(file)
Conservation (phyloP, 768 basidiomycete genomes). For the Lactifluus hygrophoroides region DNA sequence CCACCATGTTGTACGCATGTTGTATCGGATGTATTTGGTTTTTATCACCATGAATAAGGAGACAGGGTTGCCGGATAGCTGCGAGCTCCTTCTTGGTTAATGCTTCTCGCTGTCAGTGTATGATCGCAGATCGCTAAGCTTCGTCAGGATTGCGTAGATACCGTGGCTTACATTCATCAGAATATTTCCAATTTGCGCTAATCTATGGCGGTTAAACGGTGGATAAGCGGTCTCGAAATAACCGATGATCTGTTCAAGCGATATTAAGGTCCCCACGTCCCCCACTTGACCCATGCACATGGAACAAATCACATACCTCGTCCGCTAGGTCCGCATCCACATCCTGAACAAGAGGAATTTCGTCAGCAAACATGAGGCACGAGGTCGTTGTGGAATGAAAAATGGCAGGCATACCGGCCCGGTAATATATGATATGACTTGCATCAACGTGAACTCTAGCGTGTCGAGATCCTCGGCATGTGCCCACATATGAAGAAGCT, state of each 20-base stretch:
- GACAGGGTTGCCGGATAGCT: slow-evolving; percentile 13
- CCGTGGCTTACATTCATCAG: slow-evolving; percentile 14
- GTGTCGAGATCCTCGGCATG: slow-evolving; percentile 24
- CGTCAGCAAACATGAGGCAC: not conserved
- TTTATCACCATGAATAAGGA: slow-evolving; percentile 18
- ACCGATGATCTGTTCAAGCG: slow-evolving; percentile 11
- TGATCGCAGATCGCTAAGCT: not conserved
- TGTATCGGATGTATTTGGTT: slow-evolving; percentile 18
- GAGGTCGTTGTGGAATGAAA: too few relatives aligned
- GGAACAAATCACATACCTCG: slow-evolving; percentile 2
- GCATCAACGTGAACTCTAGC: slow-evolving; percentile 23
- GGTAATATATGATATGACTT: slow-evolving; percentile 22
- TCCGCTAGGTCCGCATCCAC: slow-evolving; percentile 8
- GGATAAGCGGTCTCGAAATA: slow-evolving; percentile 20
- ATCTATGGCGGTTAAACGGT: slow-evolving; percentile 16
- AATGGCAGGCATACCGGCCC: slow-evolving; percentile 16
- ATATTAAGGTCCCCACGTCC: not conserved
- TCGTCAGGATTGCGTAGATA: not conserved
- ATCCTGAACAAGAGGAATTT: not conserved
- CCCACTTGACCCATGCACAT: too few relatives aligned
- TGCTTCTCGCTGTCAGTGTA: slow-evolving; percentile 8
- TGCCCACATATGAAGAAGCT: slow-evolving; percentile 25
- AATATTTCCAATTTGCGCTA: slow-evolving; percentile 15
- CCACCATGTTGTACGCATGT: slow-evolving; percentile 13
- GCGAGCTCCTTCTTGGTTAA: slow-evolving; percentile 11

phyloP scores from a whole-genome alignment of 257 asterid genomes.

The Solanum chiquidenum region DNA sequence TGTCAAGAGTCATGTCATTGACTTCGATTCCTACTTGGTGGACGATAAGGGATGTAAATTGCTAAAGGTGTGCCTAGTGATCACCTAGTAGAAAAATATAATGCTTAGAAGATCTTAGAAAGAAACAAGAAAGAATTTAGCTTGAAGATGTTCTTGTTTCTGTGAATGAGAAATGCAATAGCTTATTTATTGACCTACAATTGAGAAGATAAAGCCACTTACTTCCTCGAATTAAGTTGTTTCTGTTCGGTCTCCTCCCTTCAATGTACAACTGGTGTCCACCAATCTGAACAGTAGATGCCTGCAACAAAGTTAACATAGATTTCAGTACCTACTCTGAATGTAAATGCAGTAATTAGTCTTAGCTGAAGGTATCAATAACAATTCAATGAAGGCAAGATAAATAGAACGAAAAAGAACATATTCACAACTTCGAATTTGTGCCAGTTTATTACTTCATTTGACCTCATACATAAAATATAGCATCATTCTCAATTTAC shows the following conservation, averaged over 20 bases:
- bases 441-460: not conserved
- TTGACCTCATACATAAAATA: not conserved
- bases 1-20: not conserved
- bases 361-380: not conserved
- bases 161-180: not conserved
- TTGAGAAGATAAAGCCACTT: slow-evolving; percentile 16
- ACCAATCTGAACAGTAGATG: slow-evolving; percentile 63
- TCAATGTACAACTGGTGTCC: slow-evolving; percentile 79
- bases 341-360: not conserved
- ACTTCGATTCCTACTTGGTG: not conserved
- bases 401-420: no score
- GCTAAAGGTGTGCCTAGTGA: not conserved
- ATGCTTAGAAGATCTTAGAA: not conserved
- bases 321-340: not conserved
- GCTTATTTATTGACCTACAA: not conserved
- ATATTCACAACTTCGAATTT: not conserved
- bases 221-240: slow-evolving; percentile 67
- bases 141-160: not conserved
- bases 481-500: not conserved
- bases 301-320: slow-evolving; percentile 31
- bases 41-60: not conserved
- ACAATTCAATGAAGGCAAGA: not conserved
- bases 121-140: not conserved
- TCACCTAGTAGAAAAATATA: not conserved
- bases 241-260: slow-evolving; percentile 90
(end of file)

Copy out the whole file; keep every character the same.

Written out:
Conservation (phyloP, 768 basidiomycete genomes). For the Lactifluus hygrophoroides region DNA sequence CCACCATGTTGTACGCATGTTGTATCGGATGTATTTGGTTTTTATCACCATGAATAAGGAGACAGGGTTGCCGGATAGCTGCGAGCTCCTTCTTGGTTAATGCTTCTCGCTGTCAGTGTATGATCGCAGATCGCTAAGCTTCGTCAGGATTGCGTAGATACCGTGGCTTACATTCATCAGAATATTTCCAATTTGCGCTAATCTATGGCGGTTAAACGGTGGATAAGCGGTCTCGAAATAACCGATGATCTGTTCAAGCGATATTAAGGTCCCCACGTCCCCCACTTGACCCATGCACATGGAACAAATCACATACCTCGTCCGCTAGGTCCGCATCCACATCCTGAACAAGAGGAATTTCGTCAGCAAACATGAGGCACGAGGTCGTTGTGGAATGAAAAATGGCAGGCATACCGGCCCGGTAATATATGATATGACTTGCATCAACGTGAACTCTAGCGTGTCGAGATCCTCGGCATGTGCCCACATATGAAGAAGCT, state of each 20-base stretch:
- GACAGGGTTGCCGGATAGCT: slow-evolving; percentile 13
- CCGTGGCTTACATTCATCAG: slow-evolving; percentile 14
- GTGTCGAGATCCTCGGCATG: slow-evolving; percentile 24
- CGTCAGCAAACATGAGGCAC: not conserved
- TTTATCACCATGAATAAGGA: slow-evolving; percentile 18
- ACCGATGATCTGTTCAAGCG: slow-evolving; percentile 11
- TGATCGCAGATCGCTAAGCT: not conserved
- TGTATCGGATGTATTTGGTT: slow-evolving; percentile 18
- GAGGTCGTTGTGGAATGAAA: too few relatives aligned
- GGAACAAATCACATACCTCG: slow-evolving; percentile 2
- GCATCAACGTGAACTCTAGC: slow-evolving; percentile 23
- GGTAATATATGATATGACTT: slow-evolving; percentile 22
- TCCGCTAGGTCCGCATCCAC: slow-evolving; percentile 8
- GGATAAGCGGTCTCGAAATA: slow-evolving; percentile 20
- ATCTATGGCGGTTAAACGGT: slow-evolving; percentile 16
- AATGGCAGGCATACCGGCCC: slow-evolving; percentile 16
- ATATTAAGGTCCCCACGTCC: not conserved
- TCGTCAGGATTGCGTAGATA: not conserved
- ATCCTGAACAAGAGGAATTT: not conserved
- CCCACTTGACCCATGCACAT: too few relatives aligned
- TGCTTCTCGCTGTCAGTGTA: slow-evolving; percentile 8
- TGCCCACATATGAAGAAGCT: slow-evolving; percentile 25
- AATATTTCCAATTTGCGCTA: slow-evolving; percentile 15
- CCACCATGTTGTACGCATGT: slow-evolving; percentile 13
- GCGAGCTCCTTCTTGGTTAA: slow-evolving; percentile 11

phyloP scores from a whole-genome alignment of 257 asterid genomes.

The Solanum chiquidenum region DNA sequence TGTCAAGAGTCATGTCATTGACTTCGATTCCTACTTGGTGGACGATAAGGGATGTAAATTGCTAAAGGTGTGCCTAGTGATCACCTAGTAGAAAAATATAATGCTTAGAAGATCTTAGAAAGAAACAAGAAAGAATTTAGCTTGAAGATGTTCTTGTTTCTGTGAATGAGAAATGCAATAGCTTATTTATTGACCTACAATTGAGAAGATAAAGCCACTTACTTCCTCGAATTAAGTTGTTTCTGTTCGGTCTCCTCCCTTCAATGTACAACTGGTGTCCACCAATCTGAACAGTAGATGCCTGCAACAAAGTTAACATAGATTTCAGTACCTACTCTGAATGTAAATGCAGTAATTAGTCTTAGCTGAAGGTATCAATAACAATTCAATGAAGGCAAGATAAATAGAACGAAAAAGAACATATTCACAACTTCGAATTTGTGCCAGTTTATTACTTCATTTGACCTCATACATAAAATATAGCATCATTCTCAATTTAC shows the following conservation, averaged over 20 bases:
- bases 441-460: not conserved
- TTGACCTCATACATAAAATA: not conserved
- bases 1-20: not conserved
- bases 361-380: not conserved
- bases 161-180: not conserved
- TTGAGAAGATAAAGCCACTT: slow-evolving; percentile 16
- ACCAATCTGAACAGTAGATG: slow-evolving; percentile 63
- TCAATGTACAACTGGTGTCC: slow-evolving; percentile 79
- bases 341-360: not conserved
- ACTTCGATTCCTACTTGGTG: not conserved
- bases 401-420: no score
- GCTAAAGGTGTGCCTAGTGA: not conserved
- ATGCTTAGAAGATCTTAGAA: not conserved
- bases 321-340: not conserved
- GCTTATTTATTGACCTACAA: not conserved
- ATATTCACAACTTCGAATTT: not conserved
- bases 221-240: slow-evolving; percentile 67
- bases 141-160: not conserved
- bases 481-500: not conserved
- bases 301-320: slow-evolving; percentile 31
- bases 41-60: not conserved
- ACAATTCAATGAAGGCAAGA: not conserved
- bases 121-140: not conserved
- TCACCTAGTAGAAAAATATA: not conserved
- bases 241-260: slow-evolving; percentile 90